Monday, July 12, 2010

'Unconstitutional': Suit In U.S. Challenges Automatic Loss Of Liberian Citizenship

 
Cllr. Alvin T. Jalloh
Named in suit: Nathaniel Barnes, Liberia's Ambassador to the U.S.
Named in suit: Foreign Minister Banke King Akerele
Named in suit: Justice Minister Cristiana Tah
Source: FrontPageAfrica


UNCONSTITUTIONAL: “The lawsuit also challenges as unconstitutional several provisions of the Aliens and Nationality Law of Liberia (provisions), which seek to deprive a Liberian of his or her Liberian citizenship without due process of law. The lawsuit does not ask the Liberian government to recognize dual citizenship, nor does it ask the government to recognize my American citizenship. The lawsuit does, however, require the Liberian government to respect all of my rights as a natural-born citizen of Liberia, including but not limited to my constitutional right to due process of law.”

At the height of the Liberian civil war many fled their homeland to seek refugee and a safe haven away from the guns of war. With peace now returned and post-war democracy in full swing, many of those in the Diaspora appears to have lost out on the happenings back home. Several nominees to appointed positions have been either rejected or turned down for positions in the post-war government simply because they chose to take up citizenship in a foreign land. Now, one Liberian lawyer based in the United States of America has had enough and is taking his homeland to court – in the United States.

Named in suit: Nathaniel Barnes, Liberia's Ambassador to the U.S.

Teage’s lawsuit comes in the wake of the rejection of several Diaspora-based Liberians seeking jobs in post-war Liberia. In 2009, the Senate Committee on Judiciary failed to conduct confirmation hearings on Sam Russ, Deputy Minister for Economic Affairs-designate of the Ministry of Justice. Following this reply, Sinoe County Senior Senator Nyenpan asked the nominee whether he had an American passport in his possession since he (nominee) had spent a long period of time in the USA. “Yes, I do have an American passport in my possession as an American citizen,” came Mr. Russ's reply.

After noticing that some members of the Committee appeared disturbed by his answer, Russ told the Committee that he would denounce his American citizenship when confirmed by the Liberian Senate. Russ was then asked whether he had been admitted into the Liberian Bar Association that is responsible for admitting Liberians lawyers to practice law in the country.

Weeks after Russ’ surrendered his U.S. citizenship, another nominee, Samuel Momolu Lynch was also denied nomination for the post of Commandant of the Liberia National Coast Guard by the Security Committee of the Senate. During Lynch’s hearing, Lynch confirmed serving the American Army especially that Country’s Coast Guard for thirteen years. Despite his pledged of allegiance to the United States, he told the Senate Security Committee he remains a citizen of Liberia. However, Senators Mobutu Nyepan, Blamo Nelson and Sumo Kupee said it was against Liberian laws to confirm anyone who pledged their allegiance to another country. Others who have also fallen prey to the nationality dilemma are former Minister of Public Works Luseni Dunzo and Deputy Defense Minister Dionysius Sebwe among others.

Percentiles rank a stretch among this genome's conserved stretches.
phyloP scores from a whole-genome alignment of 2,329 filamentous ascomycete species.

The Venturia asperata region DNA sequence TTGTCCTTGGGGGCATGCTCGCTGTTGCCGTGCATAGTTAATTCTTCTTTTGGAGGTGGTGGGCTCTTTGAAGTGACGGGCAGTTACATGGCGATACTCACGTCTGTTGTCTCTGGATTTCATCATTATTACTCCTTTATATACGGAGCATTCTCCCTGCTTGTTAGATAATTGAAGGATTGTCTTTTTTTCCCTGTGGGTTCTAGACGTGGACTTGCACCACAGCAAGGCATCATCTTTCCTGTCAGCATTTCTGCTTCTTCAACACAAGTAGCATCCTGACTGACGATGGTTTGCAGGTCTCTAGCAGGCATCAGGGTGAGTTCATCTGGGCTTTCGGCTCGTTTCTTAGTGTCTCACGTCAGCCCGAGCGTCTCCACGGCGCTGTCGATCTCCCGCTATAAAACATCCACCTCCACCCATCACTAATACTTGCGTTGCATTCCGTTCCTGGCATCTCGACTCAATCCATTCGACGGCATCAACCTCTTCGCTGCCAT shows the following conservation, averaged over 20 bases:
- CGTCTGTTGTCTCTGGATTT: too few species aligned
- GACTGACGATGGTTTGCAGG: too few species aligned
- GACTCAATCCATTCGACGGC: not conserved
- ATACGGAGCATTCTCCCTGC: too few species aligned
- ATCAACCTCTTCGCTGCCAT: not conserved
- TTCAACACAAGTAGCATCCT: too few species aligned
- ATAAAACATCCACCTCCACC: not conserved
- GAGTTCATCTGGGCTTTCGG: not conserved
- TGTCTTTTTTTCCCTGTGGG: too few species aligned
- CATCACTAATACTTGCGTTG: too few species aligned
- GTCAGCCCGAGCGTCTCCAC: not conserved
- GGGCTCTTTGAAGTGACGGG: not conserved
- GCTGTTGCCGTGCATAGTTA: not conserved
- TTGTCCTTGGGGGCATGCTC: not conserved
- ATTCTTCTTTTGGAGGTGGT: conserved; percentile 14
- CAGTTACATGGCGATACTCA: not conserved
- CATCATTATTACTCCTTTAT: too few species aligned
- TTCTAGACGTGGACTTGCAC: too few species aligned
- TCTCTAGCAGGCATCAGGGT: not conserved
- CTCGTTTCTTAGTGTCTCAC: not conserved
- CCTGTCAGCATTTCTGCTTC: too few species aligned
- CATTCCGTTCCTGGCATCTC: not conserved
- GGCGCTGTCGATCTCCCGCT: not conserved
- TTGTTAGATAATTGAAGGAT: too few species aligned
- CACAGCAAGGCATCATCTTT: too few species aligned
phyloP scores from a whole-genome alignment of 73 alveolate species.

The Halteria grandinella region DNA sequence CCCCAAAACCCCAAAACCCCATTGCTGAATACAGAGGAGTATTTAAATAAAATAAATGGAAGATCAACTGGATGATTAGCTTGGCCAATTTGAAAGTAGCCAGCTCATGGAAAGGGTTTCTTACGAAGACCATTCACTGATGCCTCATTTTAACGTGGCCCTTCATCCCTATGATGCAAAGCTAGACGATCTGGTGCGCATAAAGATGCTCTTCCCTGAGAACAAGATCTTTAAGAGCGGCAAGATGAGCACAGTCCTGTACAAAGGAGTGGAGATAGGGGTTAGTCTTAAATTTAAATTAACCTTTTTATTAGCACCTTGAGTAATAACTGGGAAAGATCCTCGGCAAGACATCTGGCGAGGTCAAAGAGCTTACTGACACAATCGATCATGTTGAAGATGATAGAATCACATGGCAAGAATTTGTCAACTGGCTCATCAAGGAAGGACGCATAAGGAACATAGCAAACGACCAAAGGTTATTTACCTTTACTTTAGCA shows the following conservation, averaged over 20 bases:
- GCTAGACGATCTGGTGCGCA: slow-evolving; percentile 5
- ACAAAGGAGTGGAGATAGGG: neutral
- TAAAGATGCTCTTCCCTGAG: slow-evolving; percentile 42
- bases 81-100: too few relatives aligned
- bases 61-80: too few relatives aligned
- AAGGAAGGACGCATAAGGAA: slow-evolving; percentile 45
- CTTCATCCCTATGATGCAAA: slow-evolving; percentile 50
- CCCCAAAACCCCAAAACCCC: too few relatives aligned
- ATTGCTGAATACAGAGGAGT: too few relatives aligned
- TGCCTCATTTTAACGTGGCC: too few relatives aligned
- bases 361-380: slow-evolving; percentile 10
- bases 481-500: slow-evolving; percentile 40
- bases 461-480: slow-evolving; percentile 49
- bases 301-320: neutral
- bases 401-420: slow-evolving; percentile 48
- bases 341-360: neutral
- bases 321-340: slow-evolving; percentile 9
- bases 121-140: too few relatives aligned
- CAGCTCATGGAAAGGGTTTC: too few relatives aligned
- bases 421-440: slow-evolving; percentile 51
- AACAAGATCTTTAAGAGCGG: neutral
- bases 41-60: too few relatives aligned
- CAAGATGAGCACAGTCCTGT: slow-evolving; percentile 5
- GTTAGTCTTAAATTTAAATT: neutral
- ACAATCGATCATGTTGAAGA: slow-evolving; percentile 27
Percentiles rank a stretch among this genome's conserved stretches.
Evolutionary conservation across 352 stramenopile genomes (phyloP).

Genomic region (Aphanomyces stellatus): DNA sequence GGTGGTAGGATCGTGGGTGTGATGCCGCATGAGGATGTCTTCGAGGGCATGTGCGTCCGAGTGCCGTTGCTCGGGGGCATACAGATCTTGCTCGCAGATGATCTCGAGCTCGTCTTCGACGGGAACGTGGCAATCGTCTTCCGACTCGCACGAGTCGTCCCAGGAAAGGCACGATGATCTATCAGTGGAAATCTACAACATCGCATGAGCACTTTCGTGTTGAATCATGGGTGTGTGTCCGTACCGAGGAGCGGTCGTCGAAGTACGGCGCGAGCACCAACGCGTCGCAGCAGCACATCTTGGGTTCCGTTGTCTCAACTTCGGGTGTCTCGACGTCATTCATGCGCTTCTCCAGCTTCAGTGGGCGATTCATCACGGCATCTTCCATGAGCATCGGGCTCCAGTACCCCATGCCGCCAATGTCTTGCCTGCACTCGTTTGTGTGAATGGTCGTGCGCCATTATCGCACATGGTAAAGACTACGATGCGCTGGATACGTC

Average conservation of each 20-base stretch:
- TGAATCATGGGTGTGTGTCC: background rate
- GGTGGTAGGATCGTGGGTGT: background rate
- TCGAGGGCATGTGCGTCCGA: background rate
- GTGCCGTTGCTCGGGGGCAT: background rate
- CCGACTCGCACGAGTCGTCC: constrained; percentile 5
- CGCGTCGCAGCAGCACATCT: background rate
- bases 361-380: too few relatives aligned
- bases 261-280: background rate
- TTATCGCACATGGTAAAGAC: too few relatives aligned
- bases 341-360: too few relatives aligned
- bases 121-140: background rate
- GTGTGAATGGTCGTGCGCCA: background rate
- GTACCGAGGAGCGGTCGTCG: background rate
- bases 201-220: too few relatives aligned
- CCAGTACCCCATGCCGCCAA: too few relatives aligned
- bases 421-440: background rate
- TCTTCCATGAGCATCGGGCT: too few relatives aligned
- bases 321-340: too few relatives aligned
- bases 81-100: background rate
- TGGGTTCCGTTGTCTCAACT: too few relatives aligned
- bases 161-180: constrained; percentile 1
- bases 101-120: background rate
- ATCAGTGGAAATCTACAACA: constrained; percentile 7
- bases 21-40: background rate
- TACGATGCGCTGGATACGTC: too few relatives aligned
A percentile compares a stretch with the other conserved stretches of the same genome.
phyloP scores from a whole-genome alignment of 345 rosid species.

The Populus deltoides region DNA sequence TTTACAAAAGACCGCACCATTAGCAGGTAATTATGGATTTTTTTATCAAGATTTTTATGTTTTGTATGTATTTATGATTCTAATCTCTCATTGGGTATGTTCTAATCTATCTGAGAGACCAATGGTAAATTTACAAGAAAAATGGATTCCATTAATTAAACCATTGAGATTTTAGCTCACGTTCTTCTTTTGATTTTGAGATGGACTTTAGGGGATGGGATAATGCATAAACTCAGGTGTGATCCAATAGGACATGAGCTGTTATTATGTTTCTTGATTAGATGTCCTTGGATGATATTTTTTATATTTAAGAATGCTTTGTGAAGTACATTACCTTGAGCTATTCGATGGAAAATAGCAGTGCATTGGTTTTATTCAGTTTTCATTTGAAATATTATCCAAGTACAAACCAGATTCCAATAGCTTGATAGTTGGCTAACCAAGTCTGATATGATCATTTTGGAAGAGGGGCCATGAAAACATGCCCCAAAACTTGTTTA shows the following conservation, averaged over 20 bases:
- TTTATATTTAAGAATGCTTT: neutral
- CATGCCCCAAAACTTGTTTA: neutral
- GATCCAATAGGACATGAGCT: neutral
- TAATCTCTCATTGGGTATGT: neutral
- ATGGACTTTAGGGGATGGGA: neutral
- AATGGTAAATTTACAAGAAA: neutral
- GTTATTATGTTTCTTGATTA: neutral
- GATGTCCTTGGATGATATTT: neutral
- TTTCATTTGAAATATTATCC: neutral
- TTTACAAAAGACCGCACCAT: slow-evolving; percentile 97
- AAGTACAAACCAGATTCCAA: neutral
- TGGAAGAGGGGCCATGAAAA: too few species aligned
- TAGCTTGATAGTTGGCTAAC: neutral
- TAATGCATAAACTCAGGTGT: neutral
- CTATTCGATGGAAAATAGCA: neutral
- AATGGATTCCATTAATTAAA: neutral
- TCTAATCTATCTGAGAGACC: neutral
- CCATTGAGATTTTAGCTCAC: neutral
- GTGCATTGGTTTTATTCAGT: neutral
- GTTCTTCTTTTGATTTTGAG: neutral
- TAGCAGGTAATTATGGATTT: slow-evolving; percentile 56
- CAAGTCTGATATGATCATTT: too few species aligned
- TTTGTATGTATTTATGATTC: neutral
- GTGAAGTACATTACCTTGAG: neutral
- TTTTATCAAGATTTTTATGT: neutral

Named in suit: Foreign Minister Banke King Akerele

Now, Attorney Alvin Teage Jalloh, represented by Counsel Jerome G. Korkoya on Monday, July 12, 2010 filed a petition with the Supreme Court of the Republic of Liberia, challenging what he says is the Liberian government’s erroneous and unconstitutional assumption that a Liberian automatically loses his or her Liberian citizenship when that Liberian becomes a naturalized citizen of a foreign country, votes in a foreign election, or serves in a foreign armed forces without prior approval from the President of Liberia.

According to Teage, the lawsuit challenges as unconstitutional the arbitrary visa demand by the Liberian government, which only requires certain Liberian citizens to obtain nonimmigrant visas before they maybe permitted to enter Liberia.

Says Teage: “The lawsuit also challenges as unconstitutional several provisions of the Aliens and Nationality Law of Liberia (provisions), which seek to deprive a Liberian of his or her Liberian citizenship without due process of law. The lawsuit does not ask the Liberian government to recognize dual citizenship, nor does it ask the government to recognize my American citizenship. The lawsuit does, however, require the Liberian government to respect all of my rights as a natural-born citizen of Liberia, including but not limited to my constitutional right to due process of law.”

Named in suit: Justice Minister Cristiana Tah
Teage further notes that Article 20(a) of the Liberian Constitution is one of our most important protections against arbitrary rule. “It prohibits all levels of the Liberian government, including the legislature, the executive, and the judiciary from depriving any person of life, liberty, property, privilege, or any other right without a hearing and a judgment consistent with due process of law.”

Ignoring this clear prohibition, Teage asserts that the government continues to use the challenged provisions, which lack any semblance of due process, as reasons to deprive me and tens of thousands of similarly situated Liberian citizens of our constitutional rights. “The government has gone as far as to require several of its natural-born citizens to become “naturalized” Liberians, on the erroneous assumption they lost their statuses as natural-born Liberian citizens.”

Such actions, Teage laments, have a chilling effect that inhibits the exercise of constitutionally protected rights, especially among Liberians who lack the financial means or willingness to challenge them. Moreover, Teage says, calling something a “law,” that clearly does not have the force of law, will not advance respect for the rule of law. The challenged provisions cannot withstand constitutional scrutiny.